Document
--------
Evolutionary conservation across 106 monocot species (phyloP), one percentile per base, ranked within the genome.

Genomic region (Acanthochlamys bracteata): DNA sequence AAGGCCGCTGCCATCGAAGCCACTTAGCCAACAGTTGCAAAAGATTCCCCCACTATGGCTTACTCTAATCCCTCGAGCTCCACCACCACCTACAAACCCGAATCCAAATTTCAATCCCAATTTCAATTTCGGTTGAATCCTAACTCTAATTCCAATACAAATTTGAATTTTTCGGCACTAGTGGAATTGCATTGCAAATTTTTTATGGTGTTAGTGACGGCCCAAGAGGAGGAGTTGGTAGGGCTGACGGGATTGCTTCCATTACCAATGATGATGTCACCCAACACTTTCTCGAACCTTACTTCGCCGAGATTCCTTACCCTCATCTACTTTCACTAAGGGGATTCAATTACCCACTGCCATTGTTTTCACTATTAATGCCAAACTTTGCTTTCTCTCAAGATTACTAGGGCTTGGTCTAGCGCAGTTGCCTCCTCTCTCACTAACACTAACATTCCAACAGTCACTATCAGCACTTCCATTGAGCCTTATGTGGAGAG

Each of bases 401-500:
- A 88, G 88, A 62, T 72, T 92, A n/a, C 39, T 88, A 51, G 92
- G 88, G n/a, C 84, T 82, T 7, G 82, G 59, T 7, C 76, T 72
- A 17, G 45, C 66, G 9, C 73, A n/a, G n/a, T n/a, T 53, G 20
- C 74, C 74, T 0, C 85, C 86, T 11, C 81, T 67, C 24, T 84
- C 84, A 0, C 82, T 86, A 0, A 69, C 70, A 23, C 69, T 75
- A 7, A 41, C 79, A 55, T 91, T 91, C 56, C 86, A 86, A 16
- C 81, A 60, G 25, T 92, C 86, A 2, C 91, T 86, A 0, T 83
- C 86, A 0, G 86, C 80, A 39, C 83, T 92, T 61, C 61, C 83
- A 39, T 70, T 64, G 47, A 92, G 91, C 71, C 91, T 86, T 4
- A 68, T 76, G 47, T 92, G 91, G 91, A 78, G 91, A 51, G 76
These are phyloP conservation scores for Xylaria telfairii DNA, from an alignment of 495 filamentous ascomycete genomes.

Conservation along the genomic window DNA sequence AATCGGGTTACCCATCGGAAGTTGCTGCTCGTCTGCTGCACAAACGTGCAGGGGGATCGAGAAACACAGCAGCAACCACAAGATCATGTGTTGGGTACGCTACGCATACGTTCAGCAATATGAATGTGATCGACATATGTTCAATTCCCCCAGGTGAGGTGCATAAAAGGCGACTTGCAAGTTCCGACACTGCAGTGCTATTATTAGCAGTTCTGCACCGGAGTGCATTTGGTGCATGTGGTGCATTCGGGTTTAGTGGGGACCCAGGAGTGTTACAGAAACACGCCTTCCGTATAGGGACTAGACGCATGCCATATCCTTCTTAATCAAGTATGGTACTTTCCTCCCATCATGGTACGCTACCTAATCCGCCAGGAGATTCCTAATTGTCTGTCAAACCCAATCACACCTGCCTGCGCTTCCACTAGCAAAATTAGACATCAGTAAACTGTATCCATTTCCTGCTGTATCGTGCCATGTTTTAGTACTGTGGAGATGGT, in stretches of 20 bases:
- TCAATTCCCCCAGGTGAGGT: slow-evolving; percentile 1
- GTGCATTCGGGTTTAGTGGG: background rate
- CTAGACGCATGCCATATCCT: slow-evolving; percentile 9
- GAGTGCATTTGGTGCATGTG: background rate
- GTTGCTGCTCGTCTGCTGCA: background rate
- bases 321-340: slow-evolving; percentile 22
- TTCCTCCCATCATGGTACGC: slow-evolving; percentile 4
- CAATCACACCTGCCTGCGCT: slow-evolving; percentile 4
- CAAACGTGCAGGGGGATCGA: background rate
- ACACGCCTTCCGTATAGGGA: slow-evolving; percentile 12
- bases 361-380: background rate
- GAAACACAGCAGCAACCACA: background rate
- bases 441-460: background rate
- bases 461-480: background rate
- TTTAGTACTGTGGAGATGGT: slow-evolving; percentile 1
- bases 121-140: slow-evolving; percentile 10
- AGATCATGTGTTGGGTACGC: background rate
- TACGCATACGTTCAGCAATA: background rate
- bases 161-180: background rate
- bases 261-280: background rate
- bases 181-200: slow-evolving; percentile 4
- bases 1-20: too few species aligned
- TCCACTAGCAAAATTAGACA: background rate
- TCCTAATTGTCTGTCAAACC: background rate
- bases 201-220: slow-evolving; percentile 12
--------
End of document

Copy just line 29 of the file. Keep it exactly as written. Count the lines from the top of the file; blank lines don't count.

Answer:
- bases 461-480: background rate